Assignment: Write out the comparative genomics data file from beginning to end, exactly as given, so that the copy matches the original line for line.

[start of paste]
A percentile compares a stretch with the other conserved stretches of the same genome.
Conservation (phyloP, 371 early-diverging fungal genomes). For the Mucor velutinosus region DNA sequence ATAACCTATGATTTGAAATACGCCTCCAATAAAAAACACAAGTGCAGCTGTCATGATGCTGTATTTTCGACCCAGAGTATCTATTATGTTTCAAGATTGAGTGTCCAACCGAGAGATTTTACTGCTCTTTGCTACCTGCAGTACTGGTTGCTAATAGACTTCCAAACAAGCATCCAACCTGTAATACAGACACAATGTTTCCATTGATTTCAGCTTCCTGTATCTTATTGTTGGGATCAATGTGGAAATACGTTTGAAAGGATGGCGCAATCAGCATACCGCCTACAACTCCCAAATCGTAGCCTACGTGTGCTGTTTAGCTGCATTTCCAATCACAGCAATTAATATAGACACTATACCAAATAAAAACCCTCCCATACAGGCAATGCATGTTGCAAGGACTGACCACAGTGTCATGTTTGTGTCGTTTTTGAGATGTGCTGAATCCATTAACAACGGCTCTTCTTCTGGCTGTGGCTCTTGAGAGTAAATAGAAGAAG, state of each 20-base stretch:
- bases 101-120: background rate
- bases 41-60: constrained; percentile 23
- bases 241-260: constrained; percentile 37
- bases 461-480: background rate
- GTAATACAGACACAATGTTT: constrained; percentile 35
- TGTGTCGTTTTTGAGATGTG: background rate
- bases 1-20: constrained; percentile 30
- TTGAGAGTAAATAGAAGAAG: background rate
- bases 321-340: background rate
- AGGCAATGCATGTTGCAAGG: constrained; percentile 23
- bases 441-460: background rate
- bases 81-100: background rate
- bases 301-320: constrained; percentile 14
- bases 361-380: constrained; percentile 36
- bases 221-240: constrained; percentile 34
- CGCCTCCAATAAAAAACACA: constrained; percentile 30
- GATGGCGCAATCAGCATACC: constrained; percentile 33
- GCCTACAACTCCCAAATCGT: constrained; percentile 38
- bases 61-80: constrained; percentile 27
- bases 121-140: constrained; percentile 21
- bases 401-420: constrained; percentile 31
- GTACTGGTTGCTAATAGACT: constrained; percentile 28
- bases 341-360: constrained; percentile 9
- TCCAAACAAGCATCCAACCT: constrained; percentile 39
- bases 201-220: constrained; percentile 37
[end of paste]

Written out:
A percentile compares a stretch with the other conserved stretches of the same genome.
Conservation (phyloP, 371 early-diverging fungal genomes). For the Mucor velutinosus region DNA sequence ATAACCTATGATTTGAAATACGCCTCCAATAAAAAACACAAGTGCAGCTGTCATGATGCTGTATTTTCGACCCAGAGTATCTATTATGTTTCAAGATTGAGTGTCCAACCGAGAGATTTTACTGCTCTTTGCTACCTGCAGTACTGGTTGCTAATAGACTTCCAAACAAGCATCCAACCTGTAATACAGACACAATGTTTCCATTGATTTCAGCTTCCTGTATCTTATTGTTGGGATCAATGTGGAAATACGTTTGAAAGGATGGCGCAATCAGCATACCGCCTACAACTCCCAAATCGTAGCCTACGTGTGCTGTTTAGCTGCATTTCCAATCACAGCAATTAATATAGACACTATACCAAATAAAAACCCTCCCATACAGGCAATGCATGTTGCAAGGACTGACCACAGTGTCATGTTTGTGTCGTTTTTGAGATGTGCTGAATCCATTAACAACGGCTCTTCTTCTGGCTGTGGCTCTTGAGAGTAAATAGAAGAAG, state of each 20-base stretch:
- bases 101-120: background rate
- bases 41-60: constrained; percentile 23
- bases 241-260: constrained; percentile 37
- bases 461-480: background rate
- GTAATACAGACACAATGTTT: constrained; percentile 35
- TGTGTCGTTTTTGAGATGTG: background rate
- bases 1-20: constrained; percentile 30
- TTGAGAGTAAATAGAAGAAG: background rate
- bases 321-340: background rate
- AGGCAATGCATGTTGCAAGG: constrained; percentile 23
- bases 441-460: background rate
- bases 81-100: background rate
- bases 301-320: constrained; percentile 14
- bases 361-380: constrained; percentile 36
- bases 221-240: constrained; percentile 34
- CGCCTCCAATAAAAAACACA: constrained; percentile 30
- GATGGCGCAATCAGCATACC: constrained; percentile 33
- GCCTACAACTCCCAAATCGT: constrained; percentile 38
- bases 61-80: constrained; percentile 27
- bases 121-140: constrained; percentile 21
- bases 401-420: constrained; percentile 31
- GTACTGGTTGCTAATAGACT: constrained; percentile 28
- bases 341-360: constrained; percentile 9
- TCCAAACAAGCATCCAACCT: constrained; percentile 39
- bases 201-220: constrained; percentile 37